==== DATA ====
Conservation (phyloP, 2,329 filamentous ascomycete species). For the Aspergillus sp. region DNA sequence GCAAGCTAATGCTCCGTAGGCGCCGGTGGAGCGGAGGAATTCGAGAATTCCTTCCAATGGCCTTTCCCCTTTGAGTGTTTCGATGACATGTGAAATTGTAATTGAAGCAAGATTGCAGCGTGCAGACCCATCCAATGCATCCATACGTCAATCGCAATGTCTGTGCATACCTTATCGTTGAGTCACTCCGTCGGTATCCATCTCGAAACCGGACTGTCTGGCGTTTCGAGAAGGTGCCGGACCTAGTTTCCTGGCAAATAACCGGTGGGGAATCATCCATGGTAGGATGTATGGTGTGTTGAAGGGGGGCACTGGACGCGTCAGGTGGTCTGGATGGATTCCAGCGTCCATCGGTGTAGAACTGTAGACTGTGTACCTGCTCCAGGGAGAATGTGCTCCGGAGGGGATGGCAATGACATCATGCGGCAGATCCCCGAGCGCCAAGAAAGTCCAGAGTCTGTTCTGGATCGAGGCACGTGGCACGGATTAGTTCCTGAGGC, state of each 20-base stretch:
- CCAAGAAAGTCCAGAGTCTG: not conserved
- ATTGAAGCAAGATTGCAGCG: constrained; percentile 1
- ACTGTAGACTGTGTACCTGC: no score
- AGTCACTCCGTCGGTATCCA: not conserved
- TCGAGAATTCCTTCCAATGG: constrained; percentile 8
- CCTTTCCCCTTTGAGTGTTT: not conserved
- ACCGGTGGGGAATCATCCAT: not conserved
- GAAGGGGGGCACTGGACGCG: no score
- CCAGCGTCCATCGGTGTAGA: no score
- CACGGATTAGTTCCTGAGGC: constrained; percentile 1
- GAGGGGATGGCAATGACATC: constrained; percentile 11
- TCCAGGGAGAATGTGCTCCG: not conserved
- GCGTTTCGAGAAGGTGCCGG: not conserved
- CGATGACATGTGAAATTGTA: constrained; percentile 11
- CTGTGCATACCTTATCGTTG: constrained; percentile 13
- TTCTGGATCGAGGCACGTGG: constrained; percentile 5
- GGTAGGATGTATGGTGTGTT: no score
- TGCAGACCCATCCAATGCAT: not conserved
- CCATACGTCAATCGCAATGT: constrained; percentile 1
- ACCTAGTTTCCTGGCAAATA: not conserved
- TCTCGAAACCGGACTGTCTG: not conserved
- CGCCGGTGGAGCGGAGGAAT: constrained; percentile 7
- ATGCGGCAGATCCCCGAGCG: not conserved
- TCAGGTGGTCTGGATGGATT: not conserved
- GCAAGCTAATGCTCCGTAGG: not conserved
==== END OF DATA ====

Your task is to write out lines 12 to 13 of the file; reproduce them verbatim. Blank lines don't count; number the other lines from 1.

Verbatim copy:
- GAGGGGATGGCAATGACATC: constrained; percentile 11
- TCCAGGGAGAATGTGCTCCG: not conserved